Abstract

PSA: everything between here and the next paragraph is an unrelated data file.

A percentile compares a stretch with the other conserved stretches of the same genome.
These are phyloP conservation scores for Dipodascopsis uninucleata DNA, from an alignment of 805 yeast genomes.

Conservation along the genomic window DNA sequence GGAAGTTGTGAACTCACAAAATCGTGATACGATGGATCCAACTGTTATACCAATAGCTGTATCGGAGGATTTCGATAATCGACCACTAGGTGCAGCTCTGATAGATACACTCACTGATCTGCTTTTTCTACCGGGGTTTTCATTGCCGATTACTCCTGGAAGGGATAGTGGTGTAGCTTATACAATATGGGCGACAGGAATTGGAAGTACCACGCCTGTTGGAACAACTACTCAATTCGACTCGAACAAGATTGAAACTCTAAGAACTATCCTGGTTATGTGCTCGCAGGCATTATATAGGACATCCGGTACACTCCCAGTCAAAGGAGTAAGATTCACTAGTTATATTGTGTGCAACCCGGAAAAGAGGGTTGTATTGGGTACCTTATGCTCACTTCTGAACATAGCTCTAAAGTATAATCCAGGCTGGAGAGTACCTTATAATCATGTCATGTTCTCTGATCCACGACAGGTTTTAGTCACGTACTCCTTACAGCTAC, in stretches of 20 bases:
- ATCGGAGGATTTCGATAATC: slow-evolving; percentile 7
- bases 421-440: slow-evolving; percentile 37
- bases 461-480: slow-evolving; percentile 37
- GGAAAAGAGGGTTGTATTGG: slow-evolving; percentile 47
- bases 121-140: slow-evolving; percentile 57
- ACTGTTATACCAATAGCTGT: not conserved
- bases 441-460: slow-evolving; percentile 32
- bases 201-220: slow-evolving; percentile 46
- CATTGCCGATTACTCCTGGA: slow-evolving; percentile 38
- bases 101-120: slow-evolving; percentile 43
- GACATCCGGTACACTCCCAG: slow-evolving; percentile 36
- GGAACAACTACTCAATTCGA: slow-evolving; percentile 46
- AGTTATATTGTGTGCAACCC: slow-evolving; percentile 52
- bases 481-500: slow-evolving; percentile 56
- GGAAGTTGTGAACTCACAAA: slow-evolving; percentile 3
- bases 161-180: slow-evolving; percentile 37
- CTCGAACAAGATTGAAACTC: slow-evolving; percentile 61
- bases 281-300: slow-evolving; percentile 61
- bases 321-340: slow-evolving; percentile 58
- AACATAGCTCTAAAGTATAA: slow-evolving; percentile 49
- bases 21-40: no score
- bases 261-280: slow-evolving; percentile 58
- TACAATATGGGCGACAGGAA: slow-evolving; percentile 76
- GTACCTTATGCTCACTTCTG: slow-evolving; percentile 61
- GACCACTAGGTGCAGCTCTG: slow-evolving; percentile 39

Investigating the development of Eustrongylides ignotus in its definitive host would enable us to trace the complete life cycle of this nematode. Fourth-stage larvae isolated from naturally infected swamp eels (Monopterus albus) were used to infect domestic ducks (Anas platyrhynchos domestica [L.]). We observed that male and female worms exhibited different developmental patterns in host ducks. In males, the fourth molt occurred at day 1–2 post-infection (PI), after which they attained maturity on day 4 PI and died between day 7 and 9 PI. However, females underwent the fourth molt at day 2–4 PI, produced eggs from day 9 to 17 PI, and then degenerated and died. When compared to fourth-stage female larvae, adult females demonstrated a considerable increase in total body size with a 151% increase in average body width and a 17% increase in average body length. However, the increase in size of the male larvae was not as significant as that in females. The average body width in adult males exhibited only a 45% increase over that in the larval stage.

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